The start of June finds the music reporters of We Love DC in far-flung quarters at the moment, as Rebecca is away at Governors Island catching up on all of the latest bands and Rachel is off actually creating new music somewhere! That leaves yours truly to present a brief concert round up for you this month.
La Roux, aka Elly Jackson, is an act that could have been perfectly designed to appeal to me. Spunky female lead! New Romantic synths! Catchy and meaningful lyrics! Visual flair! Terrific debut album! Well, it took Ms. Jackson three attempts to finally perform at the 9:30 Club in support of the first album, so here’s to better luck seeing her this time around in support of the second La Roux album, Trouble in Paradise. Sadly, the brilliant Ben Langmaid is gone from the second record, but initial reports suggest that it too is wholly amazing.–Mickey
Chris Stein, Exene Cervenka and Debbie Harry (Photo by Mark Weiss)
Maybe it’s true that you can’t teach an old dog new tricks, but sometimes there is remarkably more to be found in those old tricks than you might think.
Such might be said to be the case with Blondie, the iconic new wave group that now refuses to go away despite a 15-year break in the 80s and 90s. Recharged and on a roll, the band is back with a 10th studio album dropping this fall–Ghosts of Download–which comes only two years after their last album, Panic of Girls. The group took to influences from the current world of electronic dance music (EDM) when coming up with songs for the new album. And the EDM-flavored material blends very well with a group that was equally comfortable putting out disco smashes and space-punk rockers. In that way, Blondie were well ahead of the game when it came to adapting to the times.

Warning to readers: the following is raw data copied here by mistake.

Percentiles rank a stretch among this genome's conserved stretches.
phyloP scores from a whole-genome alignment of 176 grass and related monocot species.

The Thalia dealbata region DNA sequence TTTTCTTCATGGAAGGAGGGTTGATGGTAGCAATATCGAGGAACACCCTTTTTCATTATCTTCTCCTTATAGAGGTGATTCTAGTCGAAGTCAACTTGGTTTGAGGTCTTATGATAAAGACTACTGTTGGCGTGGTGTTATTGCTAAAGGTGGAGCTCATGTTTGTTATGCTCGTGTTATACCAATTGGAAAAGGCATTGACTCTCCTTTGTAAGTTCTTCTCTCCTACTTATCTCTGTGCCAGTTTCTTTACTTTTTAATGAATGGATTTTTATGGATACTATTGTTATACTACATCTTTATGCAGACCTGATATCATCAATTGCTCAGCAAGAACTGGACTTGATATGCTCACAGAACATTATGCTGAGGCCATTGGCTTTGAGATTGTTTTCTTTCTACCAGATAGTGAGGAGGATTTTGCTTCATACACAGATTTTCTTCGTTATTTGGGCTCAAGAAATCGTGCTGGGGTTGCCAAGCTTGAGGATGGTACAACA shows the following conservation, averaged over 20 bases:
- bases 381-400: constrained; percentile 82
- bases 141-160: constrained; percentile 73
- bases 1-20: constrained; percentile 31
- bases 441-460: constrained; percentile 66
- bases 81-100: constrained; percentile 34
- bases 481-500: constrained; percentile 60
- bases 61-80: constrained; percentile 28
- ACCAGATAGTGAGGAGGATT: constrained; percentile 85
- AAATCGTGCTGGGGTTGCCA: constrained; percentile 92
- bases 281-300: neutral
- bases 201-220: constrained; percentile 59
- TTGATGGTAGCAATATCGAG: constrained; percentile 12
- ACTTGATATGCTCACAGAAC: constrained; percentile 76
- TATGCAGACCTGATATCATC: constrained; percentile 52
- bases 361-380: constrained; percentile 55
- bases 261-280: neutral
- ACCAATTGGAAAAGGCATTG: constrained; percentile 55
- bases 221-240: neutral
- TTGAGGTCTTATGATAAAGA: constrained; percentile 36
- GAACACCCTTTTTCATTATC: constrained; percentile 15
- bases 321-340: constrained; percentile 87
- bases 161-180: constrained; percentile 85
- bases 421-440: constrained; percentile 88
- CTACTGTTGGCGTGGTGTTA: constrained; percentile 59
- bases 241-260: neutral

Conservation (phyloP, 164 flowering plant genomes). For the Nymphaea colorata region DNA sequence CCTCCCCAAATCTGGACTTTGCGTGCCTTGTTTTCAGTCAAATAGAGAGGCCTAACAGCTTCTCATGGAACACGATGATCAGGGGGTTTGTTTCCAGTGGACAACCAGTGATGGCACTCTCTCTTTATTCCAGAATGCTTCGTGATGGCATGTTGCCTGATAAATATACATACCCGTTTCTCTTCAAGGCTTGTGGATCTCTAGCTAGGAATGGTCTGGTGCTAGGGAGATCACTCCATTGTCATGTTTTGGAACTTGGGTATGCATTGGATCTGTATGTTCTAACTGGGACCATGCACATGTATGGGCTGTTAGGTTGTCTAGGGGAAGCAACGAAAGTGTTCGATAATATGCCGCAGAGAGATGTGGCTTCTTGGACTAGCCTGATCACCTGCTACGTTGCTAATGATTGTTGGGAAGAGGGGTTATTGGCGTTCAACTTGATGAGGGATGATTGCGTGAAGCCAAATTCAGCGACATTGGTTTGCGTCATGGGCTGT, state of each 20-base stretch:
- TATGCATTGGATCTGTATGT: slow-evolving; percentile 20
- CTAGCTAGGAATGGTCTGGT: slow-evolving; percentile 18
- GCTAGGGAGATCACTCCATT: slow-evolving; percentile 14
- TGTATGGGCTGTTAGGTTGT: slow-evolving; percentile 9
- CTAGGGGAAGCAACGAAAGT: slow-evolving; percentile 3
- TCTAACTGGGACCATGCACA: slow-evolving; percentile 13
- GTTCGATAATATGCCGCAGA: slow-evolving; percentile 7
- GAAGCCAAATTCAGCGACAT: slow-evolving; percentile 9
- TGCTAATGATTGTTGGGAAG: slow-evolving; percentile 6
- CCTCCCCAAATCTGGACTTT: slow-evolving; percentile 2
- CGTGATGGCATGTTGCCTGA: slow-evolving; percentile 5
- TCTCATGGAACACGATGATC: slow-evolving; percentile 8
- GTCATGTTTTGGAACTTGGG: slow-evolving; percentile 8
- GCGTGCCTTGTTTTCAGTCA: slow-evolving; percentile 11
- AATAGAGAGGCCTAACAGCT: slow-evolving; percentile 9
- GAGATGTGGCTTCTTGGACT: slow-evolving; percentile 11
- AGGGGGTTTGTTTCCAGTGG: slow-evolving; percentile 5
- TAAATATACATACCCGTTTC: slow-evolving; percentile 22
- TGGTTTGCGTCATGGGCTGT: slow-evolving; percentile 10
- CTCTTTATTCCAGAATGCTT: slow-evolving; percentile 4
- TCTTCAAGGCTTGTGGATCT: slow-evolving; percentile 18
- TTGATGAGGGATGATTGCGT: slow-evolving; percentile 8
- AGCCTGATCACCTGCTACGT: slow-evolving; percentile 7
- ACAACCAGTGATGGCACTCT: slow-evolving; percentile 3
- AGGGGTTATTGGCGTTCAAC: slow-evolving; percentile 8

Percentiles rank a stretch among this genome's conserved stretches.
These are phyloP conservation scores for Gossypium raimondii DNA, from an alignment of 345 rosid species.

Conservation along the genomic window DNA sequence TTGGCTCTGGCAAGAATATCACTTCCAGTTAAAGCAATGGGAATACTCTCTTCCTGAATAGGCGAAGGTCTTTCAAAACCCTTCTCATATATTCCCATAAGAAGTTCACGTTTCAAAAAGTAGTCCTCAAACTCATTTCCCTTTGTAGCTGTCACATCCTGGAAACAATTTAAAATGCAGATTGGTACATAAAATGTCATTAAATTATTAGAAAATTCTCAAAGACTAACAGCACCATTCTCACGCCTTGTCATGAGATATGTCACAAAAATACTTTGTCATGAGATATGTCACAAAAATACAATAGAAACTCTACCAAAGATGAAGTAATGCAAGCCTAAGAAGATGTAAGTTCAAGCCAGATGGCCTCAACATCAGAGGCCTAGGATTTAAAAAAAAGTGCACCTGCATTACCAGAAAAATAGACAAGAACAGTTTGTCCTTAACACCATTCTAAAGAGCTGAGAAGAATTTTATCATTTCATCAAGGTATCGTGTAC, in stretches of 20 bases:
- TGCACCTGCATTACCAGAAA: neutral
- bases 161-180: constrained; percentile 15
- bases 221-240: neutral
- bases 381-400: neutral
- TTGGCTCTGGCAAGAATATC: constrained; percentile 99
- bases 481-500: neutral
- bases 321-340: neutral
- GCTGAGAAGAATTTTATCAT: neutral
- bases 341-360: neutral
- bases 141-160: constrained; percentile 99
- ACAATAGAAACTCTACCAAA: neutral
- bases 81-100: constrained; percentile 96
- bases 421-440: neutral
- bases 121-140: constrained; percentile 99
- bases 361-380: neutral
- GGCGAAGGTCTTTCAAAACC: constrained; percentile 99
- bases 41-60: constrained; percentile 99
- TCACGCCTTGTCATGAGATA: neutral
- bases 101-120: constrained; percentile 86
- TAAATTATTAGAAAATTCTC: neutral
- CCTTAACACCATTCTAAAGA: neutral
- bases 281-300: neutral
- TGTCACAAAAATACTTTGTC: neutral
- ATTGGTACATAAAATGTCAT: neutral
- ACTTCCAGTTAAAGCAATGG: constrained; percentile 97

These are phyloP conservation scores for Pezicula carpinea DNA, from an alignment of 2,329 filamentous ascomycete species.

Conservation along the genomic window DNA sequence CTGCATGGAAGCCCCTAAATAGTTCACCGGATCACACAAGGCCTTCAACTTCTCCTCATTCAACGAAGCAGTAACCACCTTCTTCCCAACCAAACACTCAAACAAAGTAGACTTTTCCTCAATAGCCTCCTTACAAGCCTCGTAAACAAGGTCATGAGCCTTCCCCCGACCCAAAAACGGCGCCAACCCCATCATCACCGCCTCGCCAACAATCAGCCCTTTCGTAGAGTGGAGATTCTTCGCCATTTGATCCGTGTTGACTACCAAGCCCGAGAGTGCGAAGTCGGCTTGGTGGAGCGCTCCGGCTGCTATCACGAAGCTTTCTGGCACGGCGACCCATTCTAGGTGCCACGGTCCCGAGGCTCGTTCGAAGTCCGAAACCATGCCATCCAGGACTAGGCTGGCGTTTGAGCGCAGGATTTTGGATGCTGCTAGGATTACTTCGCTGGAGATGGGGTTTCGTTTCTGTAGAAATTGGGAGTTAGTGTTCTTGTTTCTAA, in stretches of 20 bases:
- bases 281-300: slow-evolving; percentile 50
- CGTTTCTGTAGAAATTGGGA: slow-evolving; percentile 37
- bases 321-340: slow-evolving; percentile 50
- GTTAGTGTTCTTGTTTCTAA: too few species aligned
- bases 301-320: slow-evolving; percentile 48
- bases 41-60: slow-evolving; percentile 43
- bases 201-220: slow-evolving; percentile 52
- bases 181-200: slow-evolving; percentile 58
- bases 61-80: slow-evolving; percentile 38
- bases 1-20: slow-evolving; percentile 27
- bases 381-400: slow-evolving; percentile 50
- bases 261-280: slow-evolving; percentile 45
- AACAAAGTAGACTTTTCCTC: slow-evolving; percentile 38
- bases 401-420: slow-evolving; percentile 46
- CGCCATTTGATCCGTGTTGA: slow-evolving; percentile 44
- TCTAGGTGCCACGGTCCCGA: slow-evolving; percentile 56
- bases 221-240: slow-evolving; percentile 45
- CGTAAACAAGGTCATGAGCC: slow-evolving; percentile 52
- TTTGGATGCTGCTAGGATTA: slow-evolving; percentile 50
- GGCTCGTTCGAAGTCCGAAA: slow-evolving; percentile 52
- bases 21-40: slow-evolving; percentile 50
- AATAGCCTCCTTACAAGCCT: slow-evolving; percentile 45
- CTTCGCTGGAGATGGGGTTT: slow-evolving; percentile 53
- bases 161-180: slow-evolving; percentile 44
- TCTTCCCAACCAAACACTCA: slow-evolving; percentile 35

To prove the point, Debbie Harry and her cohorts opened their super sold-out show at the 9:30 Club on Monday night with the crowd-pleasing “One Way or Another” from their very excellent third album Parallel Lines, released in 1979. They then rolled into a song from the new album called “Rave,” a dance number that with a crisp upbeat tempo that pairs well with Harry’s voice. The discoesque number melded very well with Blondie classics and also sounded like it would be a welcome new song to mix in with new EDM beats.
Well now here is something you just don’t hear everyday. NYC’s Drop The Lime has somehow managed to perfect the unlikely fusion of banging electronic beats and classic Rockabilly to create a sound that feels completely new and 100% from the heart.
During he past decade Drop The Lime has gone from clawing his way up out of the New York City DJ minor leagues, to running the highly influential dance music label and club night Trouble & Bass. He’s made a name for himself as a chameleon-like international DJ that is as comfortable remixing mainstream dance moguls like Armand Van Helden or Moby as he is dropping cutting edge originals with an seemingly endless series of EPs and 12″s.
This year however Drop The Lime has unleashed his most original creation to date; a mutant blend of 50’s rock-n-roll and twisted electronic beats. What is most impressive about this new phase of Drop The Lime’s career is that his new sound is much more than just another studio creation; he has been hitting the road hard with a full live band and working the Brian Setzer-inspired vocal duties himself. Drop The Lime brings his new sound, his full live band, and his impeccable hair-style to U Street Music Hall tonight!